In some states, if you are accused of committing burglary without taking or damaging any property, the court may order you to pay restitution. This means that you have to pay the property owner a specified amount of money to compensate them for their losses and allow them to repair any damage to their property. Restitution payment is always an addition to any fine that the court may impose.

How Has the Crime of Burglary Expanded Over the Years?

One of the unique and perhaps most important aspects of burglary is the way the elements of the crime have evolved and expanded over time. Today, burglary covers a wide range of conduct, and in some cases, charges can come as a surprise to defendants who are still unfamiliar with the modern aspects of the offense.

In the past, one had to break into the property of another person, at night, and with the intention of committing a felony or larceny to be convicted of burglary. However, things are no longer the same.

While the aspect of intent remains, nearly every other requirement for a possible burglary conviction has been altered. For instance, under the modern burglary statutes, there is no longer a requirement that the crime must occur at night. The breaking element of burglary has also been modified to include situations where the suspect gains access into the victim’s property through a window or door.

Legislators have also removed the requirement that the structure must be a dwelling. The term structure has been expanded to include industrial buildings, offices, and retail businesses. So, if you are caught stealing in any of these areas, you risk facing burglary charges.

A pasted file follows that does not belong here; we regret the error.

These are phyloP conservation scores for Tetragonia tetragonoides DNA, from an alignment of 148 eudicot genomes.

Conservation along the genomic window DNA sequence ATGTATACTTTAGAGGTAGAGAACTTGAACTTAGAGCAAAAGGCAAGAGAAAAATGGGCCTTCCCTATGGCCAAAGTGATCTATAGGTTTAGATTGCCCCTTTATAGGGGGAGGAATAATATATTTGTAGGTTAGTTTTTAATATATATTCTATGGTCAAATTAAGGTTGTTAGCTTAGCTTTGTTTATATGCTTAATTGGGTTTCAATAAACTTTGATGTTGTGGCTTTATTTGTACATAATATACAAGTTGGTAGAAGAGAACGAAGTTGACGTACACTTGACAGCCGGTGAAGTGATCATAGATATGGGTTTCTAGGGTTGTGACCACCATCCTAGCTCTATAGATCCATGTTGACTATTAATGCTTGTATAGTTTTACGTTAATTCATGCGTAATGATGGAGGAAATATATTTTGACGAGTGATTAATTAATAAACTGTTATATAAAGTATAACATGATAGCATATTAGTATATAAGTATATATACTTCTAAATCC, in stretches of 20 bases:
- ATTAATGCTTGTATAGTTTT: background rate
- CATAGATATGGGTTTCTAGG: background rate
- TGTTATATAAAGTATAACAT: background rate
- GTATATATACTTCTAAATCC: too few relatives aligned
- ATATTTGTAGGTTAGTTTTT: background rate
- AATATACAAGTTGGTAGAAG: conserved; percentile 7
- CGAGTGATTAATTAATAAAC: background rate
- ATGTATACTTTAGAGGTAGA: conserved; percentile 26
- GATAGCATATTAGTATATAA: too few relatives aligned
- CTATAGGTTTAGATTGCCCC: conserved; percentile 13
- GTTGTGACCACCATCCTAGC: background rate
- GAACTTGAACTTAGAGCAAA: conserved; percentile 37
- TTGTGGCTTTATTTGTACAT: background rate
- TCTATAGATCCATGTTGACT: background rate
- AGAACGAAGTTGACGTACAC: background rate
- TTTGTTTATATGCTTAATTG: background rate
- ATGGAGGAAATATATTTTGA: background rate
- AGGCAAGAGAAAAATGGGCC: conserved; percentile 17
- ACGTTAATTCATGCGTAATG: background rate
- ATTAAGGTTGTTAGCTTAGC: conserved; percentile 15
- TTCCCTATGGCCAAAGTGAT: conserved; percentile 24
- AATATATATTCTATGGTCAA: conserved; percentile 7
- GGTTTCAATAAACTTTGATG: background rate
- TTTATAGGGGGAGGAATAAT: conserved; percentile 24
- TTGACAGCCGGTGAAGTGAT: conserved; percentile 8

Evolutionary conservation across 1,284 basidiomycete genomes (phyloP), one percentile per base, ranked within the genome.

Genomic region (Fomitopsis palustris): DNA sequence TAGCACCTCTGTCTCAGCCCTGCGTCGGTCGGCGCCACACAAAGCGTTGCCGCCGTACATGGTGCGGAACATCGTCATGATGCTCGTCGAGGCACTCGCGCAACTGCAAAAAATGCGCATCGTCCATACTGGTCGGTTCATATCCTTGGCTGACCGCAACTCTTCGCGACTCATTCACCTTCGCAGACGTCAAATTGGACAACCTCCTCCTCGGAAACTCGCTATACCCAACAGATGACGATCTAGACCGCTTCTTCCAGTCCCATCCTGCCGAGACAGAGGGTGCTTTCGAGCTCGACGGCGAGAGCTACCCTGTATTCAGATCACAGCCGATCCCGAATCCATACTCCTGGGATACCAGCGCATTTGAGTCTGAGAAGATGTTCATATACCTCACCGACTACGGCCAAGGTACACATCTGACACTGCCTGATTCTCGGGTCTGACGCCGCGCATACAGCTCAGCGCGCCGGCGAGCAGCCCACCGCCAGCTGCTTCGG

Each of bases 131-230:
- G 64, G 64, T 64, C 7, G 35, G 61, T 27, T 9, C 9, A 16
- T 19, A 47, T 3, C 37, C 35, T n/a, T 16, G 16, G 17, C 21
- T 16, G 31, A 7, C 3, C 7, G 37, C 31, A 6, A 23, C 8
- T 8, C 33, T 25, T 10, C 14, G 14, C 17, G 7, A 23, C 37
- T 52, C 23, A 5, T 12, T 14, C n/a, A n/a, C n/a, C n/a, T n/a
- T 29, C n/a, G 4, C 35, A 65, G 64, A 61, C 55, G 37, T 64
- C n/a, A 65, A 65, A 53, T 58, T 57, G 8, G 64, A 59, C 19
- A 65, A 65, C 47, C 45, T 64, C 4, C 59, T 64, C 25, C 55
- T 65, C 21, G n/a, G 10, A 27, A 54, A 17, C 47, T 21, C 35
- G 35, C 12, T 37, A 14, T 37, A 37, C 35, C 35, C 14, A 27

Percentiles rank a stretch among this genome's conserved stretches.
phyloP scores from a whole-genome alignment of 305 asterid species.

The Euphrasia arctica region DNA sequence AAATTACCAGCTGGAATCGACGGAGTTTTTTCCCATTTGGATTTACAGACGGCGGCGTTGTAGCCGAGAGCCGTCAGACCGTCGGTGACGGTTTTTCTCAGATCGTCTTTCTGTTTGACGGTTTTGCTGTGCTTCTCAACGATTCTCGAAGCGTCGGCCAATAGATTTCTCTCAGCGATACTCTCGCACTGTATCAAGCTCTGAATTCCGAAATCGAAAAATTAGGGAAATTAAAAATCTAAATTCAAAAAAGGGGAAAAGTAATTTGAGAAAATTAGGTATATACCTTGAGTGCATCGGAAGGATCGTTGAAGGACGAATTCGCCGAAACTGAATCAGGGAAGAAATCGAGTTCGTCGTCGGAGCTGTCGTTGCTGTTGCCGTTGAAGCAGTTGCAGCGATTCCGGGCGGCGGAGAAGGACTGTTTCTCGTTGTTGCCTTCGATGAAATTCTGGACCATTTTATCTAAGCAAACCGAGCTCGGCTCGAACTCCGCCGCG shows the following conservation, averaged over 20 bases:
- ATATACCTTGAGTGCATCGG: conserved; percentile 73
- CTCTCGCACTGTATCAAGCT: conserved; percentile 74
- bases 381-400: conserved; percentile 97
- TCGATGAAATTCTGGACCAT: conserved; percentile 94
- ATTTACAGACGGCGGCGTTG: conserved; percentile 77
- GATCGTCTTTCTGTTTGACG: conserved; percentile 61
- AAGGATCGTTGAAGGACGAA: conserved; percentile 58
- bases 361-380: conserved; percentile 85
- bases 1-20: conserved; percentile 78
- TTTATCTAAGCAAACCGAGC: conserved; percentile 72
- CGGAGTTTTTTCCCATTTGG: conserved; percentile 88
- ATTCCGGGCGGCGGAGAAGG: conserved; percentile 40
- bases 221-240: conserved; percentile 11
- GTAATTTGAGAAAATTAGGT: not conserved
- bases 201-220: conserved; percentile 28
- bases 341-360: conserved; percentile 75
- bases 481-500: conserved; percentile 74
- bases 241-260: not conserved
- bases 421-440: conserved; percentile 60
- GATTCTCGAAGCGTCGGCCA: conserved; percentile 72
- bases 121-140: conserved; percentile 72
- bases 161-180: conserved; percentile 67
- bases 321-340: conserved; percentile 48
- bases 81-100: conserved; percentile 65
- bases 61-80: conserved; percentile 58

Our attorneys know that theft is inherently a crime of dishonesty, and conviction can have devastating effects on your future life. We will help you find an advocate that will fight for you and help you get a favorable outcome. Contact us today to speak to one of our attorneys!

Do I Need to Contact an Attorney If I’m Accused of Theft?

If you have been accused of theft, you must be wondering if you should hire professional lawyers for theft cases to help you. No matter how confident you feel that you are innocent, you must overcome the temptation of representing yourself in court.

Keep in mind that your reputation and future life are on line, and any slight mistake could spell doom and destroy your life. Therefore, if you have been charged with theft charges, be sure to find the right theft attorney that will guide you on the best course of action to take.

With an experienced attorney by your side, you can raise the defenses that are relevant in your case and protect your constitutional rights and interests throughout the court proceedings.

Contact An Attorney for Theft Crimes Today!

Our team at Legal Giant is here to help you find the right legal representation that you deserve in your theft case. Our experienced team of lawyers for theft cases will evaluate circumstances surrounding your case and come up with a clear plan on how to defend you against any theft allegations you may be facing.